Every year around Memorial Day, you see volunteers of the American Legion Auxiliary distributing bright red crepe paper poppies made by hospitalized veterans in exchange for contributions which help both disabled and hospitalized veterans. The program provides multiple benefits to veterans and the community. Donations are used exclusively to assist and support veterans and their families and the poppy also reminds the community of the continuing needs of veterans. The veterans who make the poppies earn a small wage and there are many therapeutic benefits, both mental and physical, associated with the activity.
The legend of the poppy began during World War I when a Lt. Col. John McCrea, a doctor and a member of the Canadian army, wrote a beautiful poem called, In Flanders Fields, which has become one of the most famous war poems honoring those who made the ultimate sacrifice. The Poppy’s worldwide symbol of sacrifice is worn to honor the men and women who served and dies for their country in all wars, including the Global War on Terrorism. The Poppy grew wild on the battlefields of Flanders Fields and has become a symbol of sacrifice endured by the soldiers. Like the blood that was shed there, its brilliant red bloom became a symbol of hope and renewal for those who lived and walked away. For those who would never leave, it became a perpetual memory to their bravery. So please look for the volunteer with the tray of poppies and support the veterans.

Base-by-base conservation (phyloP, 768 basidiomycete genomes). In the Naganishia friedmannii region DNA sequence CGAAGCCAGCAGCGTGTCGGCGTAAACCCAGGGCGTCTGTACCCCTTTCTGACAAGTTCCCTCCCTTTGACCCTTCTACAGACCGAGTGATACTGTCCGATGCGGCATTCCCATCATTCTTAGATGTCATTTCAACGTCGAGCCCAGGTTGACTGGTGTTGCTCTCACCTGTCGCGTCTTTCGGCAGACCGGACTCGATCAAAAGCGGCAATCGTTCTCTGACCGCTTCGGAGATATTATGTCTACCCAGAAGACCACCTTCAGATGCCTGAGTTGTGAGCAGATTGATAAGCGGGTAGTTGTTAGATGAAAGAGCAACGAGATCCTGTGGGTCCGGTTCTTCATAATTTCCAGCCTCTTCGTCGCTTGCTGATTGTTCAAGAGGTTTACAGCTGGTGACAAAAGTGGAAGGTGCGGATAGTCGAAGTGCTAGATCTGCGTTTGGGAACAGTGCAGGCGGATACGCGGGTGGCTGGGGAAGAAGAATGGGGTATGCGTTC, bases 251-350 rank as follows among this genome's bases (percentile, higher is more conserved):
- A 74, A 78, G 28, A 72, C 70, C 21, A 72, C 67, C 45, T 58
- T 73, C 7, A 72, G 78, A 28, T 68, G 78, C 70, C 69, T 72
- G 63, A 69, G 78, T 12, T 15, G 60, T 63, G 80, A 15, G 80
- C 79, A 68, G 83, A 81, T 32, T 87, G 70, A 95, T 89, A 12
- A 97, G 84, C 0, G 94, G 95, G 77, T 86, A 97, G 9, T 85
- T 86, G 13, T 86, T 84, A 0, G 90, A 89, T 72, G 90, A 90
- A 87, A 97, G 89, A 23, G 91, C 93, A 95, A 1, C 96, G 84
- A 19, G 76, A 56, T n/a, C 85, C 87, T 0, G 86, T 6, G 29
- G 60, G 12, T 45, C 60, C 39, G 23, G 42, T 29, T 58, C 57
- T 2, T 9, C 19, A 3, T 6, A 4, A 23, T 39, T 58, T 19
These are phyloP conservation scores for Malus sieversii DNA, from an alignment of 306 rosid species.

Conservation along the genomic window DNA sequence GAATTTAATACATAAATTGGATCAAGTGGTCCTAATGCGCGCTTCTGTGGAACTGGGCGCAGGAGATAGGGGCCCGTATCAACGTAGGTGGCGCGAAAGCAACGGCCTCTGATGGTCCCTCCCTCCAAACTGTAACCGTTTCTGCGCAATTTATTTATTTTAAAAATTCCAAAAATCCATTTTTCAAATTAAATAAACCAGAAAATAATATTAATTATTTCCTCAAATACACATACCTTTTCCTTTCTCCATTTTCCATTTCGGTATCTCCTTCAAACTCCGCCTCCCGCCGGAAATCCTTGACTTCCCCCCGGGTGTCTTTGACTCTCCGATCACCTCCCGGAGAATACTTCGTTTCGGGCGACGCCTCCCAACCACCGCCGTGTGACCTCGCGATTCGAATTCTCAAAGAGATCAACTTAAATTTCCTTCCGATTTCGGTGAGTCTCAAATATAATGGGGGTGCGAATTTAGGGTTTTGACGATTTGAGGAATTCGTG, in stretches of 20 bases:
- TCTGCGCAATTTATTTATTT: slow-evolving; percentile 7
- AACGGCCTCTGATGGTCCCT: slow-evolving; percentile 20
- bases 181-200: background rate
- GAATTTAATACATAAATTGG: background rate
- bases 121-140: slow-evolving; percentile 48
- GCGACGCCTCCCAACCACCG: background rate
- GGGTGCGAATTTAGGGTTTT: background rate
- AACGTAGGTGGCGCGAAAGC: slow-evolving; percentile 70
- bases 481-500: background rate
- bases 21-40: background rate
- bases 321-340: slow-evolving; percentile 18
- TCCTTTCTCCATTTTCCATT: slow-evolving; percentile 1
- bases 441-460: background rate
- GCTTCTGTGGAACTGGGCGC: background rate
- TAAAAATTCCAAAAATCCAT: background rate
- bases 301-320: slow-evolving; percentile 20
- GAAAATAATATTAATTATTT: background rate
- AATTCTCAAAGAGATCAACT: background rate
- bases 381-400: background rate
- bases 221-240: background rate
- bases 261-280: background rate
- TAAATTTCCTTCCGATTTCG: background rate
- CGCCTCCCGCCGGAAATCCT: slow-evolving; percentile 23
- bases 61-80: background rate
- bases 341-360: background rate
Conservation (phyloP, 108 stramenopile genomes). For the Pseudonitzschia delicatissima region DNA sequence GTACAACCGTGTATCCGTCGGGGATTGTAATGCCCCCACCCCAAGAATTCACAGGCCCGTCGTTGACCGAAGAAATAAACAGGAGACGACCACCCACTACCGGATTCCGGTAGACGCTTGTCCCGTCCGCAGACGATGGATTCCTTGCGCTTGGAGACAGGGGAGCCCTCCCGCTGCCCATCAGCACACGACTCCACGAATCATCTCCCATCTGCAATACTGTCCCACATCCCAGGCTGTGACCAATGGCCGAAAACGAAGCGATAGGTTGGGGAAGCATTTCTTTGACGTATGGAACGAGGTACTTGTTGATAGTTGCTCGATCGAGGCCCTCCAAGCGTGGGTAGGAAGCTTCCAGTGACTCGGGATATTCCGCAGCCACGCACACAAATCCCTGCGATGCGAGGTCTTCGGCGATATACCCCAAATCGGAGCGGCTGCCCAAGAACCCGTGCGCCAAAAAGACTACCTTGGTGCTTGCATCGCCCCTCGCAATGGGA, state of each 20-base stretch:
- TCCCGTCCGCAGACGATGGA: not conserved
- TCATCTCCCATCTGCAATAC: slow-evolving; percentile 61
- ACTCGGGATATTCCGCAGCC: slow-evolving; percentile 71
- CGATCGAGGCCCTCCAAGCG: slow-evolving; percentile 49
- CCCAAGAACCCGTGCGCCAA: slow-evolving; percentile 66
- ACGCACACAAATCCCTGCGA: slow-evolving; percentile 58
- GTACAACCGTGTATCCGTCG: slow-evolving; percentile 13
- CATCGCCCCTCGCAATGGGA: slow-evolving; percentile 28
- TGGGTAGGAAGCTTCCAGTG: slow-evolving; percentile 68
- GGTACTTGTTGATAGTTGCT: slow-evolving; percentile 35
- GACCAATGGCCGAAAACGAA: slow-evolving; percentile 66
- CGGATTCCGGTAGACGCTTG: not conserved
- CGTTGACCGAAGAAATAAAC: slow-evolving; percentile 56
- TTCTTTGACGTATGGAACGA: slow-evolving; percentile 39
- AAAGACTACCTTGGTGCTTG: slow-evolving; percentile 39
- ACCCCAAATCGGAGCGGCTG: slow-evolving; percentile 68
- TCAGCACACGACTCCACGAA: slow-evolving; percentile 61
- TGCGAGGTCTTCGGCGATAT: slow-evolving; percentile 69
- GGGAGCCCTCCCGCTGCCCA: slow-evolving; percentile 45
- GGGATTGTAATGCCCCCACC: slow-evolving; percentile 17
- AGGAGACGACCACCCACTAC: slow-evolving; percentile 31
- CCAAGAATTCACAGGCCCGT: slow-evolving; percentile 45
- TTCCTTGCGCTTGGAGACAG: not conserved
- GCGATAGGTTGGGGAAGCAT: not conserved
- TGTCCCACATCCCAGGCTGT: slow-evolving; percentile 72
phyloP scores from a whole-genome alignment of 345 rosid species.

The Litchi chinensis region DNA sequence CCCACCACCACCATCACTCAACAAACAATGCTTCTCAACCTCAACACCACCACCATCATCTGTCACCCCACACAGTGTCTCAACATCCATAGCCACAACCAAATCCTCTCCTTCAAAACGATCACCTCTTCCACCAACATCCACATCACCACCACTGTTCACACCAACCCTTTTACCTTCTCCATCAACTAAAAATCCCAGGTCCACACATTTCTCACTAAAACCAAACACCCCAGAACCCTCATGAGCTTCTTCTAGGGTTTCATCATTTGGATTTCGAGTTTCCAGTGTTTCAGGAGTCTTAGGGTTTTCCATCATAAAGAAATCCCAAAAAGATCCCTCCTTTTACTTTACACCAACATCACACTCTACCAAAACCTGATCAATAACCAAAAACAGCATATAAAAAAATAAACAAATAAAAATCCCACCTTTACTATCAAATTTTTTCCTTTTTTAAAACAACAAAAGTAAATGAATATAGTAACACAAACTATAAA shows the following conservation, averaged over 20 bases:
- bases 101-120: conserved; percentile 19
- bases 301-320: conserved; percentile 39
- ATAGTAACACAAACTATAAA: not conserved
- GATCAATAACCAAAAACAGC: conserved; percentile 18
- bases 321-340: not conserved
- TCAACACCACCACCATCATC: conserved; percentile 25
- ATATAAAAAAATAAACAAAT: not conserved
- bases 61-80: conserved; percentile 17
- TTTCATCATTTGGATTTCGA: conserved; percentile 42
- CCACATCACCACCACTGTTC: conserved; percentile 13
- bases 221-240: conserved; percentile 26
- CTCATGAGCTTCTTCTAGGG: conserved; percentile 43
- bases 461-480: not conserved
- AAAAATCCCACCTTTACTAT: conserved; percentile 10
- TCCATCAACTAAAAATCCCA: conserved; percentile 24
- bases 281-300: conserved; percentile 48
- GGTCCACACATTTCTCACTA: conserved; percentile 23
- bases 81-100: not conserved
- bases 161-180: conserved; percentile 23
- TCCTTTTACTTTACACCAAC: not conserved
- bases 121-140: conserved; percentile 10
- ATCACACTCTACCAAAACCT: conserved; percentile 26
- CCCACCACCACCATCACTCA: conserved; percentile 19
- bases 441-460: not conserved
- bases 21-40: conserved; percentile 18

In Flanders Fields
In Flanders Fields the Poppies blow
Between the crosses, row on row
That mark our place; and in the sky
The larks, still bravely singing, fly
Scarce heard amid the guns below.
We are the dead. Short days ago
We lived, felt dawn, saw sunset glow,
Loved and were loved, and now we lie
In Flanders Fields.
Take up our quarrel with the foe;
To you from failing hands we throw
The torch; be yours to hold it high
If ye break faith with us who die
We shall not sleep, though Poppies grow
in Flanders Fields.
By Lt. Col. John McCrea (1872-1918)
Like The Star Spangled Banner, written in Baltimore Harbor during the bombardment, In Flanders Fields was written on the spot, as Canadian battle surgeon, John McCrae gazed at fresh graves of his friends and comrades, and poppies “blowing” in the wind. Obviously, the post-war, blood red bloom from the fields of battle had a huge impact on all who saw or heard about it and has been a lasting memorial.